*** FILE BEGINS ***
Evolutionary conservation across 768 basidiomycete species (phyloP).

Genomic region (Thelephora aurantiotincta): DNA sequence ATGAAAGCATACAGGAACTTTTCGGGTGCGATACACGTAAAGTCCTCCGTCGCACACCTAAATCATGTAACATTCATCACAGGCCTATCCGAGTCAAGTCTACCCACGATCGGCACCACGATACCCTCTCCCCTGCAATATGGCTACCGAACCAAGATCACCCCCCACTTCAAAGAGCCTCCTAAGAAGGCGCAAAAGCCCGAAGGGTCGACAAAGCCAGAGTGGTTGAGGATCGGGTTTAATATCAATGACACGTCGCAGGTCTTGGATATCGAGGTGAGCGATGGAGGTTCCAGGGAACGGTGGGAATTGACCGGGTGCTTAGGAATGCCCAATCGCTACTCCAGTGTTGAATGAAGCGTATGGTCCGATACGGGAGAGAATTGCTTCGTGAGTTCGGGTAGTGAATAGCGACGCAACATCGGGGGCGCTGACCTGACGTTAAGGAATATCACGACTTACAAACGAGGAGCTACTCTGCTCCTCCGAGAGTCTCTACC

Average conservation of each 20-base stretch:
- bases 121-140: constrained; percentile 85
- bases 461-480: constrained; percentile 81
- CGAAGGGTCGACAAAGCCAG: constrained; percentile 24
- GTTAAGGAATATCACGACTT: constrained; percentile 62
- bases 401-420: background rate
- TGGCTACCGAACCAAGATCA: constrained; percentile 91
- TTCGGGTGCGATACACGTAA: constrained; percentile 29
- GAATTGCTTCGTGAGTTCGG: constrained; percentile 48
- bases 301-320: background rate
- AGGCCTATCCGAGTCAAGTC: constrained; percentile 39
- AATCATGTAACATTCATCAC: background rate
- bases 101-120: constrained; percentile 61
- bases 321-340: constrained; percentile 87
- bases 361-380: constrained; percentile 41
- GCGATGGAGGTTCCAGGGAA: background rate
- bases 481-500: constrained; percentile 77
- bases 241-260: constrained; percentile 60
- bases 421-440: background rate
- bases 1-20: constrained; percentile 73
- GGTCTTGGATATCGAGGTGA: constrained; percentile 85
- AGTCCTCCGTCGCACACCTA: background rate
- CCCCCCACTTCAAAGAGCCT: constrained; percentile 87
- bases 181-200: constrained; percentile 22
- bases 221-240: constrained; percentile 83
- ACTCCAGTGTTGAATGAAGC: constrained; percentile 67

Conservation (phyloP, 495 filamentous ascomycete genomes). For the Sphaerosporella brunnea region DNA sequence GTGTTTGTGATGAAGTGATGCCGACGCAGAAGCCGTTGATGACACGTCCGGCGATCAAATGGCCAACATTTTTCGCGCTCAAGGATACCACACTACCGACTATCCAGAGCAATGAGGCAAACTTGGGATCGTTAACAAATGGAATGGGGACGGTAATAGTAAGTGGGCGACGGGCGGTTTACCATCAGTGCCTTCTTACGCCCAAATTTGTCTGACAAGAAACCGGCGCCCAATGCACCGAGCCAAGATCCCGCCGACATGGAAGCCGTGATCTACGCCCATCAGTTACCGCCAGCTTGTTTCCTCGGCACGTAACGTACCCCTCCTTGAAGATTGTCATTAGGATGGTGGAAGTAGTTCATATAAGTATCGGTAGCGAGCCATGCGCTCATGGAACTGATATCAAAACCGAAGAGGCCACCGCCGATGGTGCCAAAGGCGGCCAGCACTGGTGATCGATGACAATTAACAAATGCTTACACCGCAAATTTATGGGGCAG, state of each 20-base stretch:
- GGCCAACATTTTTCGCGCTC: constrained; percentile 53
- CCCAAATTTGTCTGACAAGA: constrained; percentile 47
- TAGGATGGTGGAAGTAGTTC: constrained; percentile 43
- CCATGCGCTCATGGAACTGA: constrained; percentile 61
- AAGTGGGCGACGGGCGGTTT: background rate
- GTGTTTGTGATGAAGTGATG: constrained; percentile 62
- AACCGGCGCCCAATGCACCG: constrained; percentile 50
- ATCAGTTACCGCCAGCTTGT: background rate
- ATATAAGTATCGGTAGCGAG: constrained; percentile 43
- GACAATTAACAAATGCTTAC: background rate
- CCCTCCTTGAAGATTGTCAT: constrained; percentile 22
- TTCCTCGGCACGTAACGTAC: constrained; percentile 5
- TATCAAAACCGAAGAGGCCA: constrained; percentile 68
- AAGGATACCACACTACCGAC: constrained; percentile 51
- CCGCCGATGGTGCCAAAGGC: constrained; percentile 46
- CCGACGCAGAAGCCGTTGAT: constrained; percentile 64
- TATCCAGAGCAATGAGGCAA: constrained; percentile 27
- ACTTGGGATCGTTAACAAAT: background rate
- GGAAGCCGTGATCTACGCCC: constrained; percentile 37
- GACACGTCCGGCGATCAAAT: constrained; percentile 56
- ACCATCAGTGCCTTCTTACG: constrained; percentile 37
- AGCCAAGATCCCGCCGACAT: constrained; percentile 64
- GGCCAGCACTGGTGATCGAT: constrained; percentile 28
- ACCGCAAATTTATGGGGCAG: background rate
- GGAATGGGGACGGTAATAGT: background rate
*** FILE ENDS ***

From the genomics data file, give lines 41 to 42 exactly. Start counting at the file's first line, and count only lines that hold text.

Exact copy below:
- TTCCTCGGCACGTAACGTAC: constrained; percentile 5
- TATCAAAACCGAAGAGGCCA: constrained; percentile 68